West Valley Animal Services employee says dismissal was punishment for complaint
Community Animal Welfare Society
WEST VALLEY CITY — A former employee of the animal shelter where Andrea the cat survived two trips to the gas chamber is suing West Valley City and a shelter director over her termination.
Karen Bird, who worked for West Valley City Animal Services for 10 years, filed a claim in U.S. District Court on Monday alleging her firing was retaliation for making complaints about gender discrimination in the workplace and accusations that she leaked Andrea's story to the media.
Andrea, a long-haired black and white cat, survived two euthanasia attempts by West Valley City Animal Services and was found alive in a shelter cooler. Following reports on the story, Andrea was adopted.
In the lawsuit, Bird alleges the city and the shelter's operations director, Kelly Davis, failed to provided a workplace free of retaliation and harassment, causing her emotional distress and resulting in lost wages after her dismissal Nov. 29, 2011.
Bird appealed the termination in January, but the city's decision was upheld.
West Valley city manager Wayne Pyle released a statement Tuesday saying the grounds for Bird's termination predate Andrea the cat's appearance in the media.
"There were multiple reasons for this termination spanning that same period," Pyle said. "They included a history of insubordination, failure to be courteous or cooperative to fellow employees and her supervisor, and neglect or refusal to perform a duty."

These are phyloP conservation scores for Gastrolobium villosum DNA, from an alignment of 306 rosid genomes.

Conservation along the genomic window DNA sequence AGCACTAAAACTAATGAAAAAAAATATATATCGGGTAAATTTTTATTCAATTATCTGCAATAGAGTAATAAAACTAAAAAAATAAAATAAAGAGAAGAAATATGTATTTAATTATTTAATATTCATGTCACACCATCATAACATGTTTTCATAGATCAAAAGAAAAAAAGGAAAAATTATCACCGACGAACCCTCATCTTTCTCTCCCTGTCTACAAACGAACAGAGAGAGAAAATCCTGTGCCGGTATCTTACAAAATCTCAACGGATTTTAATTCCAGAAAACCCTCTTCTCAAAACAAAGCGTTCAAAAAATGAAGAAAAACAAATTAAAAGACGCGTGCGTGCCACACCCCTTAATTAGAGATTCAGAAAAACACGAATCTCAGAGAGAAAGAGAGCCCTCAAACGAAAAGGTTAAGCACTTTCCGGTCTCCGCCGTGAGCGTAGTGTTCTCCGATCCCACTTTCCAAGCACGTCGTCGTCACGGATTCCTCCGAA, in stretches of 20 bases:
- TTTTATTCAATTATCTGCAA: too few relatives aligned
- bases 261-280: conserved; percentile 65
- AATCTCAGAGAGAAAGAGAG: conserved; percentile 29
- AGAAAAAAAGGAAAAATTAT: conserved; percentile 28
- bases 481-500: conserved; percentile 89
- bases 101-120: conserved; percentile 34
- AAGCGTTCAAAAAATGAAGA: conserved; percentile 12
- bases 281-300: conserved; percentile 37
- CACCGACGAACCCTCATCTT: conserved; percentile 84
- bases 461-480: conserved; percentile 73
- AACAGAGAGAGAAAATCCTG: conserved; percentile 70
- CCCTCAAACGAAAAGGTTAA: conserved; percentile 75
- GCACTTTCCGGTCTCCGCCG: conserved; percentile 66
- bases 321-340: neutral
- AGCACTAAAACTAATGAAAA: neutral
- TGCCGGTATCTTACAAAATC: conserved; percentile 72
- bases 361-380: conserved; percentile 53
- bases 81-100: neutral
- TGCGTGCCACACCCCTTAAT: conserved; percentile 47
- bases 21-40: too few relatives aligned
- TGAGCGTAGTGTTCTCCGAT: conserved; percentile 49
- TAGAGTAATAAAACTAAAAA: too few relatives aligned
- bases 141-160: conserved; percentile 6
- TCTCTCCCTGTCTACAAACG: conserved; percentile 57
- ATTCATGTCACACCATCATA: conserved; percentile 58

According to court documents, Bird indicated her working relationship with Davis began deteriorating in 2009, culminating in late 2011 when Bird reported a theft by Davis' secretary and Andrea's story broke.
Bird filed a complaint against Davis Nov. 3, 2011, which was countered one week later by an investigation into her performance, according to the lawsuit. Bird said hers is one of several complaints by female employees that were mishandled by the city.
Bird alleges in the lawsuit that part of the city's complaint against her came from holding the animals "longer than required at the shelter" and making other employees feel uncomfortable about euthanizing them.
"It is also not clear what the city found objectionable about Ms. Bird's keeping animals alive longer than required," the lawsuit states.
As the court documents point out, Andrea the cat got state and national media attention and sparked a storm of concern in the community about the shelter's gas chamber and euthanasia policies.
Since then, the shelter has been working toward becoming a "no-kill" operation. The Best Friends Animal Society reported this month that the shelter's adoption rates have surged by 73.5 percent compared with a year ago.
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